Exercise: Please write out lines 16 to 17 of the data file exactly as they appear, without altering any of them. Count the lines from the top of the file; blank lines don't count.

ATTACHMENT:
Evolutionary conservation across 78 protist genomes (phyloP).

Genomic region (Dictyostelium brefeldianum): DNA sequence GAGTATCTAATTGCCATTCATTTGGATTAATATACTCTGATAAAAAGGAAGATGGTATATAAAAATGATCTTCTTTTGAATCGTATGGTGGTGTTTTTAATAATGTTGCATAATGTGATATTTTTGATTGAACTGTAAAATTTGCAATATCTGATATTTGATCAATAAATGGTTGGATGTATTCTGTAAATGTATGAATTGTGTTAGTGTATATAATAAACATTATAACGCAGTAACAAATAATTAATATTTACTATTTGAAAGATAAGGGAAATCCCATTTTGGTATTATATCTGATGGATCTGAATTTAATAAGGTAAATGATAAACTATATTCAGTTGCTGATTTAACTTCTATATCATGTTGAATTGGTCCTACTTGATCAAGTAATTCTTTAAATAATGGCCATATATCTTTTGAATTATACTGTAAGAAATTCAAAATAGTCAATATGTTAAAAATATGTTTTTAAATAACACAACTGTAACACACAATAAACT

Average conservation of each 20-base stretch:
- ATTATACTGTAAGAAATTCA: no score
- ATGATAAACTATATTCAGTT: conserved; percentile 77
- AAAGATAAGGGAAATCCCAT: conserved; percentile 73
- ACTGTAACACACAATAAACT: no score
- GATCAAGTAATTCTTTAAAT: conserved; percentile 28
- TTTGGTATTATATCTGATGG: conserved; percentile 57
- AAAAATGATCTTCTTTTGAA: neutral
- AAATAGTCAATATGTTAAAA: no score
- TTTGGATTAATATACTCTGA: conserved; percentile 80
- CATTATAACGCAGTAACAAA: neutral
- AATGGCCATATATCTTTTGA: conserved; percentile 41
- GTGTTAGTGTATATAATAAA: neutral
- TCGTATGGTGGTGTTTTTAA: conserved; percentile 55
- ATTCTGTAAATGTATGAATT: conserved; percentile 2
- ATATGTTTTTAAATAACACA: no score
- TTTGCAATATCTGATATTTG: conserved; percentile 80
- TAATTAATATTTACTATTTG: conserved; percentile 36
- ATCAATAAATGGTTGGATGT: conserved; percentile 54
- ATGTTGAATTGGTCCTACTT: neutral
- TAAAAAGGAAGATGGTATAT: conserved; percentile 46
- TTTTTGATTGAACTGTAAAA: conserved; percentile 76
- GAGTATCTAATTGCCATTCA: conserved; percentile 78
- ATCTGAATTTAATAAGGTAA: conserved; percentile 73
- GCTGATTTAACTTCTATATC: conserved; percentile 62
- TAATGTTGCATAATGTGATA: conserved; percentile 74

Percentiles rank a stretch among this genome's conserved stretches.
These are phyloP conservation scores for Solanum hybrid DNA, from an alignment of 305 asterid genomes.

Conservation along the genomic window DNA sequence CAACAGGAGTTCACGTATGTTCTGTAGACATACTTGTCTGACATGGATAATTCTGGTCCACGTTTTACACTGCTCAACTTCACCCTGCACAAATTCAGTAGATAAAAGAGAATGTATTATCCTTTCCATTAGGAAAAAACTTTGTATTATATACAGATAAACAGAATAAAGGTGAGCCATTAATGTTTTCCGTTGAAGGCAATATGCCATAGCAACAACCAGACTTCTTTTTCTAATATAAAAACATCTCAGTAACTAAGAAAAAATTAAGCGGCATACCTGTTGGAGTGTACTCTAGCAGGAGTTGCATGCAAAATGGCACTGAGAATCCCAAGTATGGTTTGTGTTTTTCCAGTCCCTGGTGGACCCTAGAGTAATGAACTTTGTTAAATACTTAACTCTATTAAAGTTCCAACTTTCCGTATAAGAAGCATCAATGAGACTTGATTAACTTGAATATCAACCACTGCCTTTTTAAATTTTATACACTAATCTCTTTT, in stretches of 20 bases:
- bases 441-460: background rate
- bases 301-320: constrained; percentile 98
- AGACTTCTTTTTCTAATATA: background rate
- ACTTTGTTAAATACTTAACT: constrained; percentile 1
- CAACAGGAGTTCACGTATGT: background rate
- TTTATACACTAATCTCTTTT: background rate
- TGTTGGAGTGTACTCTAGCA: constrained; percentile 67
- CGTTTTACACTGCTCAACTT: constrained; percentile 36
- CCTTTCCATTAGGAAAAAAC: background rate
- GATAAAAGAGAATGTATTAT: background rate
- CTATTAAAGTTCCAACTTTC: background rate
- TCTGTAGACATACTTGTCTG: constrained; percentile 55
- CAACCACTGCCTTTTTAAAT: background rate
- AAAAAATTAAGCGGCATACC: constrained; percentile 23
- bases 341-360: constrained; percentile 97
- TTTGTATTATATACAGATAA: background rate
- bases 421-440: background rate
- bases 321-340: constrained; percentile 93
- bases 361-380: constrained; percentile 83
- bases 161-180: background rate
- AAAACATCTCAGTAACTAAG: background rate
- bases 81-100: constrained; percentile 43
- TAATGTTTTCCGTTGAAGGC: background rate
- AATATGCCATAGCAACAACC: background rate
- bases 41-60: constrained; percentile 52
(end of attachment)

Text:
- TCGTATGGTGGTGTTTTTAA: conserved; percentile 55
- ATTCTGTAAATGTATGAATT: conserved; percentile 2